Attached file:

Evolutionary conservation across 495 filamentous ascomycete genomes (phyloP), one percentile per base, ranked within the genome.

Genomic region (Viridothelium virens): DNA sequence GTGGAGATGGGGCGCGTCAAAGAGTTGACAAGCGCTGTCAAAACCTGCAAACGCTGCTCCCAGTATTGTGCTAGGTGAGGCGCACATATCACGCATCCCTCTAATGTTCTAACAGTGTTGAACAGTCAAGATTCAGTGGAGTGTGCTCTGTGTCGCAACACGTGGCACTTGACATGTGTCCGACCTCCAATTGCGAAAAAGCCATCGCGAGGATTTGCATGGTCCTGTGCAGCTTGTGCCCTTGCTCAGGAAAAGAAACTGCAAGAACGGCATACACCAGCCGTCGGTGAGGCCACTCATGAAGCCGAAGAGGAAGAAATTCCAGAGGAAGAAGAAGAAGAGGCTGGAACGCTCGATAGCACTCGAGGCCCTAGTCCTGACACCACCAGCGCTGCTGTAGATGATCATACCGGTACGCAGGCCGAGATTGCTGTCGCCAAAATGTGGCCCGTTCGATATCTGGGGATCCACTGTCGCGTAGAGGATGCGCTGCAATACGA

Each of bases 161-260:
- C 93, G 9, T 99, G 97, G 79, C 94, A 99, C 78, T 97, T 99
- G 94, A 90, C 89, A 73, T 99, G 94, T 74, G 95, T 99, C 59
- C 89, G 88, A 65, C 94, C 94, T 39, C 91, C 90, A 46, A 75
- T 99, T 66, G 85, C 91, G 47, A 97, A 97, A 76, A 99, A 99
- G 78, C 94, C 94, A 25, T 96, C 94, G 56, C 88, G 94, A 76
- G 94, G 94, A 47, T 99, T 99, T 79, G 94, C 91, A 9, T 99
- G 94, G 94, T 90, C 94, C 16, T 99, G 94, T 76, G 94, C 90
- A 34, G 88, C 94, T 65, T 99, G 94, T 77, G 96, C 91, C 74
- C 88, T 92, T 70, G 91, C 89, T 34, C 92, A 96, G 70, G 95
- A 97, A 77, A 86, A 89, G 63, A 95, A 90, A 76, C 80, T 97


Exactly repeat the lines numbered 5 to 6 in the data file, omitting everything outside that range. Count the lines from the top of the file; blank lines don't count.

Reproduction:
- G 94, A 90, C 89, A 73, T 99, G 94, T 74, G 95, T 99, C 59
- C 89, G 88, A 65, C 94, C 94, T 39, C 91, C 90, A 46, A 75